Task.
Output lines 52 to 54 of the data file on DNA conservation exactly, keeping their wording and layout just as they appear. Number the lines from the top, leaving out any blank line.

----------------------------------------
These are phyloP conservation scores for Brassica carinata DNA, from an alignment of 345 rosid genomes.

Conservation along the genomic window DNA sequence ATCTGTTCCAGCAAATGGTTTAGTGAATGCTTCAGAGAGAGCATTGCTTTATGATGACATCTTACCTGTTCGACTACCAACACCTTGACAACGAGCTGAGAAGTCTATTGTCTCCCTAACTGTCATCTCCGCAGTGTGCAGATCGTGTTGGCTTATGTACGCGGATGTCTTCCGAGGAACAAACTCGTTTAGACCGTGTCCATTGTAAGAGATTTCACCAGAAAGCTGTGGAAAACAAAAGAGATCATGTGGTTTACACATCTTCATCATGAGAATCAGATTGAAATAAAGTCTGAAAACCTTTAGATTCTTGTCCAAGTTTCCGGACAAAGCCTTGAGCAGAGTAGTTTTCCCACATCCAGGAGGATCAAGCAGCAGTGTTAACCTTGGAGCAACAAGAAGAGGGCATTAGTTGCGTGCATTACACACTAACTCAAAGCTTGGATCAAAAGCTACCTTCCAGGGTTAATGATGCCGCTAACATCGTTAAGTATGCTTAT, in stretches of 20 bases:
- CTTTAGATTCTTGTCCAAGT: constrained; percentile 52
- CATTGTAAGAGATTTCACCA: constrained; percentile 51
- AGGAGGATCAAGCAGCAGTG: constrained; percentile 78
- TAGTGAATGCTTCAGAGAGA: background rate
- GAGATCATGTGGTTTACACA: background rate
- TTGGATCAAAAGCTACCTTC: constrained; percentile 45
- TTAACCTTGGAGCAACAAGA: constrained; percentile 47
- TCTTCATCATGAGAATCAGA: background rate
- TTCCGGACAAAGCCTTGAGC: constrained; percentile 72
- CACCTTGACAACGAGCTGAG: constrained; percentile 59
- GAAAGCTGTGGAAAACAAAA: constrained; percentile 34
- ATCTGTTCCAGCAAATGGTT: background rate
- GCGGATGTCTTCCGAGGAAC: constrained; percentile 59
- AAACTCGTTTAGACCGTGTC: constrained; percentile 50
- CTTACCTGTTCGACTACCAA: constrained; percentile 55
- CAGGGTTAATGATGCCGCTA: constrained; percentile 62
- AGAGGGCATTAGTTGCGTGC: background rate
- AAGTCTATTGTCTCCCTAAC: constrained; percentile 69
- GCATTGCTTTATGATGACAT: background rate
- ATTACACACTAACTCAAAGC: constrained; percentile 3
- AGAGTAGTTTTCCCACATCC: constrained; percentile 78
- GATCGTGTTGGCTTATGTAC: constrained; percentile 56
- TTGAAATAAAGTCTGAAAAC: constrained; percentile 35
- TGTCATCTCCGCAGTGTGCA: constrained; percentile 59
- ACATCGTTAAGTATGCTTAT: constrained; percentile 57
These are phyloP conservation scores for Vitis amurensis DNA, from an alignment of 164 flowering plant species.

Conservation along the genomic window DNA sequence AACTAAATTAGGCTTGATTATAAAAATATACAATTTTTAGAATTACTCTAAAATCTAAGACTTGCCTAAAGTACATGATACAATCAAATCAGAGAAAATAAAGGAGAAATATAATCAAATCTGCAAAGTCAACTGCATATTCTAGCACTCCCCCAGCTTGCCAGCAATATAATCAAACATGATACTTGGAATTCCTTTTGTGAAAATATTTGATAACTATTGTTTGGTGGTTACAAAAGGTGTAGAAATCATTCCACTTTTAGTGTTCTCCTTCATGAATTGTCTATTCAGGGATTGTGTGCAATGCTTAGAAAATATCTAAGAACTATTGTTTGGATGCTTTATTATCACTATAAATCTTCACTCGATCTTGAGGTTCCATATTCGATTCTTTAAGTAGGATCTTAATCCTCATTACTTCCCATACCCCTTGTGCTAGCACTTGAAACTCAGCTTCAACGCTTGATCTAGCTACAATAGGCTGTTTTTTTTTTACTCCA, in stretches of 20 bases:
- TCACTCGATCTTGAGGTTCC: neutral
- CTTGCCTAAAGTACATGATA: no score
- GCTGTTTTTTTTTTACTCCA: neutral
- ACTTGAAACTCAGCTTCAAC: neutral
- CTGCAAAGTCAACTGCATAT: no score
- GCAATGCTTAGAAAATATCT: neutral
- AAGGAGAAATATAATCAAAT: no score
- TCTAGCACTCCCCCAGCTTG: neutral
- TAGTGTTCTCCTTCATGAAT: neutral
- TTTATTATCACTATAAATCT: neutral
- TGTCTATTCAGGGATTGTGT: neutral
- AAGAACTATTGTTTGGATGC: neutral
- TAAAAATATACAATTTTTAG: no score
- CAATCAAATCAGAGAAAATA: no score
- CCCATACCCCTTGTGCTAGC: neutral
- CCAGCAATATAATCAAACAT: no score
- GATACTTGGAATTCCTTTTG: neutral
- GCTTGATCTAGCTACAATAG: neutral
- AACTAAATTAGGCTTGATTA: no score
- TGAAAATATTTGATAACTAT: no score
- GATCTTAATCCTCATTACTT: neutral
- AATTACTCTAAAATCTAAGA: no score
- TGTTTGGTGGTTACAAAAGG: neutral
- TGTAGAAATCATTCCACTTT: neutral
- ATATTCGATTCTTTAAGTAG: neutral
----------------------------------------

- TGTTTGGTGGTTACAAAAGG: neutral
- TGTAGAAATCATTCCACTTT: neutral
- ATATTCGATTCTTTAAGTAG: neutral